Students are asked to submit their work online and communicate using their school email, chat and blogs. Teachers have been developing their web pages to communicate with students and families and to extend learning beyond the school day and classroom.

It is a work in progress, but we are moving in the right direction.
By creating more of a collaborative work environment by using such tools as a wiki, Google Docs, a blog, etc. Our parents certainly did not have these....
Many teachers have created blogs and wikis for their students to post work on. Our school newspaper is now online, with access shortcuts on every computer. Teachers are also using Google docs with their students to foster collaboration among students.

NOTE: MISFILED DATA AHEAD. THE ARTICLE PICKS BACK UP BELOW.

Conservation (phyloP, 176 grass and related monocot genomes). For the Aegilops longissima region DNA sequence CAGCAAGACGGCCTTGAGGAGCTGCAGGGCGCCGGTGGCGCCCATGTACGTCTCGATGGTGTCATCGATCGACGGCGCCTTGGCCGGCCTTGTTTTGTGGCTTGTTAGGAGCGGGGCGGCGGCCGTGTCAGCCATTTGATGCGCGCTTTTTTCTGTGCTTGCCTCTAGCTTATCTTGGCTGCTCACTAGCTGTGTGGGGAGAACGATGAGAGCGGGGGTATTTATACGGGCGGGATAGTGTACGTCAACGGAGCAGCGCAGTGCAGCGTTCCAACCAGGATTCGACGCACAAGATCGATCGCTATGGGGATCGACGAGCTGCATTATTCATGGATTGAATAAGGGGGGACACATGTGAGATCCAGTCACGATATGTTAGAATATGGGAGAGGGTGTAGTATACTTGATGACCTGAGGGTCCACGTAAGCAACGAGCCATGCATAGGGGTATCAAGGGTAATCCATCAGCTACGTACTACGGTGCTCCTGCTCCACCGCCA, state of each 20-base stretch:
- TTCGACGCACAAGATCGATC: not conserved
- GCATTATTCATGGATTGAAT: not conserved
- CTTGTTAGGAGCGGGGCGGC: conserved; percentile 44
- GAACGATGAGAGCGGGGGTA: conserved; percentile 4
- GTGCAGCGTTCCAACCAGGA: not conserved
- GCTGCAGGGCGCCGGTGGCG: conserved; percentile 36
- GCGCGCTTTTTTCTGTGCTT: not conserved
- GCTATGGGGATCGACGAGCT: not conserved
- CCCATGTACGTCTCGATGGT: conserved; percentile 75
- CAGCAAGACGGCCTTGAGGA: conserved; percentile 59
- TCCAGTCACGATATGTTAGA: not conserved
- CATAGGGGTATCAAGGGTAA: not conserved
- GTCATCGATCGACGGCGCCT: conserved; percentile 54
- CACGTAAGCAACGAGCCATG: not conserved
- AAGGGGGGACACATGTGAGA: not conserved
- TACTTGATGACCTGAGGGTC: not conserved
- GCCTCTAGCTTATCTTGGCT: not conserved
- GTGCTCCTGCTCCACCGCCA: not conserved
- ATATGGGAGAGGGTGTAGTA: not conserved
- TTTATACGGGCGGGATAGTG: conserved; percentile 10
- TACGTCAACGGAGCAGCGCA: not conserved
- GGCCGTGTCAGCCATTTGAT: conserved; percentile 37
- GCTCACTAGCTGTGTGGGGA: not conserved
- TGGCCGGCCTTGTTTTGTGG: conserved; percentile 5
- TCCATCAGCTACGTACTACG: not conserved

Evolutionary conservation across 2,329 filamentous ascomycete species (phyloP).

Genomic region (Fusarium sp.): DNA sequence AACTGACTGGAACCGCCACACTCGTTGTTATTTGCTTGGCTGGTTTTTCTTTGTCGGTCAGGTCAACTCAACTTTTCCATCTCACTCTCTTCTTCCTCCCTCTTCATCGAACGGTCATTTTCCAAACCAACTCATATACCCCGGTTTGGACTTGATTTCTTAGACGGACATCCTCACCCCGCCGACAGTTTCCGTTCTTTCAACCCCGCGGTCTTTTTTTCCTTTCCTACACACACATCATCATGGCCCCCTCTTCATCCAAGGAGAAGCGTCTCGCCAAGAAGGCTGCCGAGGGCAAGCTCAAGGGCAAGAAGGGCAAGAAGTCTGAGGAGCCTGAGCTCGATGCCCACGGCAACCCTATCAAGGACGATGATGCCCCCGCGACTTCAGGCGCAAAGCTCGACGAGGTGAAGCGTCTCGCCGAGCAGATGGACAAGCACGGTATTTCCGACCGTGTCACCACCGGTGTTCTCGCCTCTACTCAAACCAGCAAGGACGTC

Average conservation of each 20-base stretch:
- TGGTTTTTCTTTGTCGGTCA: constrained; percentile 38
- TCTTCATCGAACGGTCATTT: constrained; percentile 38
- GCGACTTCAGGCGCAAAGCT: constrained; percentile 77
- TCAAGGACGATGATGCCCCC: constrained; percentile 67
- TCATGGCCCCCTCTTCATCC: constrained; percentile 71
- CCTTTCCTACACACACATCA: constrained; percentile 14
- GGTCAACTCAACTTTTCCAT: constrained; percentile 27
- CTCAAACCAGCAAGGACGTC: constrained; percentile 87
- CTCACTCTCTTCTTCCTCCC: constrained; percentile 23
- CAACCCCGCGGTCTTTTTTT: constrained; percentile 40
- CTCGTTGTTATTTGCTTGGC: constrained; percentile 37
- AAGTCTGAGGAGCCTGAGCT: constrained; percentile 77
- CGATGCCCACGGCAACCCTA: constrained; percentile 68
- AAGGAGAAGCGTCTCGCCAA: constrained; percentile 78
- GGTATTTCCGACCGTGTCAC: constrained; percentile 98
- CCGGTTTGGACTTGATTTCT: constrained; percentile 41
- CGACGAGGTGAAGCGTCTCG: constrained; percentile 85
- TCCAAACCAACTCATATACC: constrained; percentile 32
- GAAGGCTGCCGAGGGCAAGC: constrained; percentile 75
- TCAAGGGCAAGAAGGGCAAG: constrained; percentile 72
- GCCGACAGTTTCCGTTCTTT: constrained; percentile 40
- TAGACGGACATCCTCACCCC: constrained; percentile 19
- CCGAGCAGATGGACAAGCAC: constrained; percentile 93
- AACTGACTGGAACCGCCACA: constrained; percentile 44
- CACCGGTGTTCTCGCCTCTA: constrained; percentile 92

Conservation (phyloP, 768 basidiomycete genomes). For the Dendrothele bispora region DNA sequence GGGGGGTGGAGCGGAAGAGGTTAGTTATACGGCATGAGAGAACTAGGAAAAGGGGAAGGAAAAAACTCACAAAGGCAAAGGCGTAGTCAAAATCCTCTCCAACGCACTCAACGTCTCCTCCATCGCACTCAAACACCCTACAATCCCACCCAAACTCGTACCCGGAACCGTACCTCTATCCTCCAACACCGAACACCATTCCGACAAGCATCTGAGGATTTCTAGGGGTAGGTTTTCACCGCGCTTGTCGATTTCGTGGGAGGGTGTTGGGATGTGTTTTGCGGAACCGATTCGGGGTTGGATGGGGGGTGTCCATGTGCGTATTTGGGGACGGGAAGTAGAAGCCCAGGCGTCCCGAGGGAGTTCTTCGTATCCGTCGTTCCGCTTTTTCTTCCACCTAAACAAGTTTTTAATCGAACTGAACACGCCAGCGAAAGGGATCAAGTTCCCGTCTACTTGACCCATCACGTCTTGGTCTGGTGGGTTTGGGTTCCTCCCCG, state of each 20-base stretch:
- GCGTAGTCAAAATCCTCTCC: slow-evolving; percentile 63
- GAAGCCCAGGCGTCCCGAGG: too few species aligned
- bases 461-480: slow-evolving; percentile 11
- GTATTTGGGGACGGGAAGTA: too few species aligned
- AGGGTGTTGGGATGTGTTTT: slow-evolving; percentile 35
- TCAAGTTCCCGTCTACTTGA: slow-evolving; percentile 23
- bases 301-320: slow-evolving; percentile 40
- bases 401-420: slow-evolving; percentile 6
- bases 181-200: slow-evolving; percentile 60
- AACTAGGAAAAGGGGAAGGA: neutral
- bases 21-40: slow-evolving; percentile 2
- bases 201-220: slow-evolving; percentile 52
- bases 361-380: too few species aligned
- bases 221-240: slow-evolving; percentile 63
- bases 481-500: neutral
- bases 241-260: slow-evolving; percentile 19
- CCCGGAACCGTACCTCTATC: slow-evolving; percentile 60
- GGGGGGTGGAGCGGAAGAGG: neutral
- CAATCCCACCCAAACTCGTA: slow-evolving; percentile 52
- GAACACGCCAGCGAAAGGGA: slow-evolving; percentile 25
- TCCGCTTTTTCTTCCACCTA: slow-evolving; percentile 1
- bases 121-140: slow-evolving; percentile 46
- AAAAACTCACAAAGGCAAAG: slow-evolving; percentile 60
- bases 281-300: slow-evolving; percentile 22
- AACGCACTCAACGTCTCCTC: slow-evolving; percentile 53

east bronx academy has distributed a netbook to every student in grades 6 through 8
We are working on a grant to purchase new technology equipment such as smartboards and new computers along with other technologies. We are also getting some of our students involved in multimedia projects (movie production).
Our school has taken major strides towards 21 century teaching. We have installed smartboards in many of our classrooms. We have a nice sized computer room, which is used by the students twice a week. At least one computer has been installed in all of our classrooms. A wiki has been made and is used on a daily basis. Our grades are monitored 24 hours a day with our online SIS system which can be viewed by students and parents. Our program continues to grow on a daily basis.